When Annie Williams heard that California’s plan for high-speed rail had been scaled back to 119 miles through the Central Valley, her head jerked back.
“Merced to Bakersfield? The good Lord himself can’t make sense of that,” she said. “After all our tears and making peace?”
The recent debate surrounding California’s transit future has reverberated statewide. But here in the Central Valley, the upheaval — like the bullet train itself — is real. Houses have been boarded up, businesses moved, vineyards torn out, a highway realigned.
Giant concrete structures rise from orchards waiting to hold up tracks that now seem further from existence.
Fairmead, the community where Williams lives, is the likely place that will face the most immediate uncertainties. It is in the “Y,” the planned fork from which some trains were to hurtle south toward Los Angeles or north to Merced, and others were to veer west to the Bay Area.
There is no library or market or gas station here; only three buildings in the town of about 1,500, including the church, aren’t people’s homes. Sheds lean, grass grows through porch slats and rains leave deep puddles on dirt and gravel roads.
Williams, who gives her age as “upwards of 70,” said this is a place where people “work hard to have a place just to lay their heads and have been taking care of each other since nigh the beginning of time.”
An early proposed high-speed rail would have leveled a neighborhood, including Williams’ home. But that was before community organizers Vickie Ortiz and Barbara Nelson rallied their neighbors.
Their nonprofit organization, Friends of Fairmead, held so many meetings to lobby state representatives for a different route that the women started greeting the rail agency’s regional director with familiar hugs. After nearly a decade of negotiating, they felt they were a breath away from a route that would move the school, spare the church, preserve more houses and bring the town a much-needed community center.
Then in mid-January, Gov. Gavin Newsom laid out plans to pull back on high-speed rail in the face of massive cost overruns.
“I think the community center is gone,” the lawyer for Friends of Fairmead said.
Ortiz is angry about all the years she watched people worry and fret about where they would go.
“I don’t want to talk political because I don’t do it very well,” Ortiz said. “But you know, you had a governor that was pushing-pushing-pushing for the high-speed train, and we started getting used to the idea that we can’t stop a train but maybe we can use it to help the community. But then you get another governor and he says: ‘No, I don’t want to do that anymore.’ My mouth was just open with shock.”
Nelson, however, said she felt relief.
Each week, she visits an elderly neighbor in the hospital who asks her the latest about whether the project will take her house.
“I’m going to tell her, ‘Sister Hughes, your house is safe.’ And we’ll find some other way to get our community center.”
Traveling south from Fairmead on California Route 99, there’s a stretch of highway through Fresno that’s smooth and new. Five bridges were torn down and rebuilt in order to move the road about 100 feet to make room for rail. The California Department of Transportation project cost about $290 million.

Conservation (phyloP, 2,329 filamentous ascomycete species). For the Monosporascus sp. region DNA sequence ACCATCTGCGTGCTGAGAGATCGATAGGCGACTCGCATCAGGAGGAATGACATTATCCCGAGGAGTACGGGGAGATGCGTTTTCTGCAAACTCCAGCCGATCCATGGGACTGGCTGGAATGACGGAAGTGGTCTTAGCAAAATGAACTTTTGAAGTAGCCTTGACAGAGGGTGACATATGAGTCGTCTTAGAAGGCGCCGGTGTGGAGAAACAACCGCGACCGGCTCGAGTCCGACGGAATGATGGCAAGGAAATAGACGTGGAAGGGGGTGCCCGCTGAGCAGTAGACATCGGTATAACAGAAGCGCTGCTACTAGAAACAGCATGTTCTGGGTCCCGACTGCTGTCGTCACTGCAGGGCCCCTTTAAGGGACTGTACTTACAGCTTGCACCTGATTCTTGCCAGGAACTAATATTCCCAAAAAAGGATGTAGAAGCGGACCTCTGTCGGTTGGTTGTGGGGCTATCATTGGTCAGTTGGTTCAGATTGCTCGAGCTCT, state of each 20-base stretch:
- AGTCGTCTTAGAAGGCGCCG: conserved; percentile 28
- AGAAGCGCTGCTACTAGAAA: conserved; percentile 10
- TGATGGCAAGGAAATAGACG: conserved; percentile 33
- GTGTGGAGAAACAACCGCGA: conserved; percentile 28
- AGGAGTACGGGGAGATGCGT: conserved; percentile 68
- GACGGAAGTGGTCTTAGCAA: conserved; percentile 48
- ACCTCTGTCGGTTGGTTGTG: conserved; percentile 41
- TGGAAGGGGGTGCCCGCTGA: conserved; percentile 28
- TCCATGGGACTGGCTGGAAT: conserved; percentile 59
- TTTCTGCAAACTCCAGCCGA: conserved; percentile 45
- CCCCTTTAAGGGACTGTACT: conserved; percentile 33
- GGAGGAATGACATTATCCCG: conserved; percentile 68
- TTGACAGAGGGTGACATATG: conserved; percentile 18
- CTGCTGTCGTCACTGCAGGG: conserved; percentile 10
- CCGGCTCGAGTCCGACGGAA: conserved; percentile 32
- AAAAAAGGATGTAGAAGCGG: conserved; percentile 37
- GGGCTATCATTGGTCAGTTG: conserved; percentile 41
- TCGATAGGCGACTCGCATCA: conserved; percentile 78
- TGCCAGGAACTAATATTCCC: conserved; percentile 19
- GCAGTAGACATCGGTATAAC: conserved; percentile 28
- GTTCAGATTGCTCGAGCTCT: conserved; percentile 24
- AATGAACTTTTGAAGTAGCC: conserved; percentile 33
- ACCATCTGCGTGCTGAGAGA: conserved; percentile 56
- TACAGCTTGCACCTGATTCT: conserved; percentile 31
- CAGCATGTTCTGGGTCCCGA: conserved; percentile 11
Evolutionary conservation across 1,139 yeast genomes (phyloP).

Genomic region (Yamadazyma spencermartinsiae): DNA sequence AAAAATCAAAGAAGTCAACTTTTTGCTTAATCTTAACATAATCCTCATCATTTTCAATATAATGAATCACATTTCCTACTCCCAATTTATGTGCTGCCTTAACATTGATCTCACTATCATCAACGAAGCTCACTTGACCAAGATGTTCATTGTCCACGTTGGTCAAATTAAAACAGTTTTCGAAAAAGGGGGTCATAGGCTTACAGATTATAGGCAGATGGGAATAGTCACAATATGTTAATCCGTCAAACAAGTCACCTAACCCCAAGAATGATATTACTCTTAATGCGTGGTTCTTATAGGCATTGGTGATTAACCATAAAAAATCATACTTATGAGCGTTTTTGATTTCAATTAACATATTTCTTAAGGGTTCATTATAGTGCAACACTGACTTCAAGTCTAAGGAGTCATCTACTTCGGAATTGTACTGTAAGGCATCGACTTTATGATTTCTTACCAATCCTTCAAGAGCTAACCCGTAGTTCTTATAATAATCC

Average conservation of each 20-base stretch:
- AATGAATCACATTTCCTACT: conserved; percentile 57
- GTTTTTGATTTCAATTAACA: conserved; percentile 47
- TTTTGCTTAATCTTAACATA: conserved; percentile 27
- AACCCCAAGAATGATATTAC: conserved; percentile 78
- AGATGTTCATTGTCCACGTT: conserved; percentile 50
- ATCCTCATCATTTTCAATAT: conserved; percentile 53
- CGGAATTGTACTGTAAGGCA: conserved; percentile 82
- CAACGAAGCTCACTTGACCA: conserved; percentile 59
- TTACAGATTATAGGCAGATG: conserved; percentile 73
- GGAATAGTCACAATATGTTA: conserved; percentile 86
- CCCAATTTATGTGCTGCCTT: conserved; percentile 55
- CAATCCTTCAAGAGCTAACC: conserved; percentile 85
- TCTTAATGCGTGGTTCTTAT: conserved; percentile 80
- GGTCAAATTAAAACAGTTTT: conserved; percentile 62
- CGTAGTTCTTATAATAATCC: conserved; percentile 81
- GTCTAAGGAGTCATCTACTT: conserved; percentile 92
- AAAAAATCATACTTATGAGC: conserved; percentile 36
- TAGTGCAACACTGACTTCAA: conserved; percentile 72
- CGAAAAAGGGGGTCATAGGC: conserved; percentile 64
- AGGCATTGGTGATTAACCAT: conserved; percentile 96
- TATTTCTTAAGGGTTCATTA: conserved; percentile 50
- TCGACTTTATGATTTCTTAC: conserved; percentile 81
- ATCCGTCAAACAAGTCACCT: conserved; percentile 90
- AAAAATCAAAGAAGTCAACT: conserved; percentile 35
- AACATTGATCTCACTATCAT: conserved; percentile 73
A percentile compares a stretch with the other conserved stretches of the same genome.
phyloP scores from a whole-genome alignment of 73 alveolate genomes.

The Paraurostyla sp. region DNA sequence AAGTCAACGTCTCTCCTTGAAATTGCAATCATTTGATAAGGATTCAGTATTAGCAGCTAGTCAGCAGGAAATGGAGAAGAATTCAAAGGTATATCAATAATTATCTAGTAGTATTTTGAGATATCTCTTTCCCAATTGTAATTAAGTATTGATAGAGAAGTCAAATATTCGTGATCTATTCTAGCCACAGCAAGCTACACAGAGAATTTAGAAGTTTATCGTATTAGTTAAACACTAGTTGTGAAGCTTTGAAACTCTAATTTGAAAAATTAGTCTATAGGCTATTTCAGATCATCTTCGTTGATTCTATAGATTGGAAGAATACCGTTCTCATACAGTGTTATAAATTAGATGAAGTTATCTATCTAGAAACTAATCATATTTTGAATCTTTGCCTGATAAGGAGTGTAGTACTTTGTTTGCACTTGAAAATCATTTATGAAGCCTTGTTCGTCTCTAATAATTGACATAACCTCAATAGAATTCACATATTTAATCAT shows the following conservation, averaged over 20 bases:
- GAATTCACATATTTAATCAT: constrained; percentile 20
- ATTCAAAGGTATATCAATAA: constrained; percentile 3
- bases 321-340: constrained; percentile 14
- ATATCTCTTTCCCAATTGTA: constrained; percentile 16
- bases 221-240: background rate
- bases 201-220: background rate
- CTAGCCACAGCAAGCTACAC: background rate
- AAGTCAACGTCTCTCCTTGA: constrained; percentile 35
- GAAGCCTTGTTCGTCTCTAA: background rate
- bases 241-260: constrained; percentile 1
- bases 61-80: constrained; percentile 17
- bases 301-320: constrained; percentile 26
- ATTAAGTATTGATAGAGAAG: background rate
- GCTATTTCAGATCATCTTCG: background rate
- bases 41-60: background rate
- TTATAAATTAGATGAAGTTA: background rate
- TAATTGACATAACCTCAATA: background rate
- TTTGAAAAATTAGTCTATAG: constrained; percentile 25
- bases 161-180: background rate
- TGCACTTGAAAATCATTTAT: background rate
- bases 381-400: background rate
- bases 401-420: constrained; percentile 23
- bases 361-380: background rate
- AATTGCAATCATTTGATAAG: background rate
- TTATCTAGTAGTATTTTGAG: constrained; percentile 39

Along the Kings River, near the little town of Laton, the signs of coming bullet train infrastructure include felled orchards and giant earthen berms. (Local independent truck drivers got weeks of work hauling dirt for the project.)
Next to the Van Eyk family’s walnut grove, where crops once grew, is now a stretch of excavated earth marked by “No Trespassing” signs.
Randy Van Eyk was born and raised on a dairy farm outside of nearby Hanford. His wife, Anne, grew up in rural Northern California. They lived in the city of Visalia for 10 years, saving for a place like this — a big house on a country road where they live with their 7-year old daughter, Maddie, a Labrador retriever named Snickers and a giant cat.
Randy planted walnuts instead of more lucrative almonds, because he was 45 years old when they moved in and almonds need replanting every 20 years. He didn’t want to work that hard at 65. Walnut trees should outlive him.
“We figured this was our last stop unless Maddie put us in a home someday,” Anne said.
The first sign that high-speed rail might change that was a giant white X painted on the road near their mailbox.
They found other Xs at other intersections and drew a diagonal line that went through their frontyard .
Anne cried — and, she said, she never cries.
Her husband told her not to worry, that it would never really happen. But work crews arrived, neighbors moved and cranes dropped off giant pipes. In the end, they were the only residents on their road that didn’t have to sell property to the state.
“We’ll have people over, even from around here, and they’ll look around and say: “That’s from high-speed rail? You mean it’s real?’ People think it’s just some idea, something to fight about on the radio, but it’s people’s lives,” Randy said.
The argument for a high-speed train crossing the state was that it would bridge California’s inequalities.
Central Valley cities and towns have some of the most concentrated poverty in the state. The political vision was that it would connect them to the wealth and opportunities of the coast and bring higher paying jobs. It would cut down on the air pollution that gets trapped in the hot, flat valley.
Randy Van Eyk was opposed to the project because he thought it would bring wealthy tech workers who would displace farms and rural life. He also thought politicians would start the project and never finish, leaving the debris in the Central Valley.
“You see all the destruction?” he said. “People lost their homes and businesses. And for what?”
He said he has flashes of anger, but then looks around and takes a deep breath.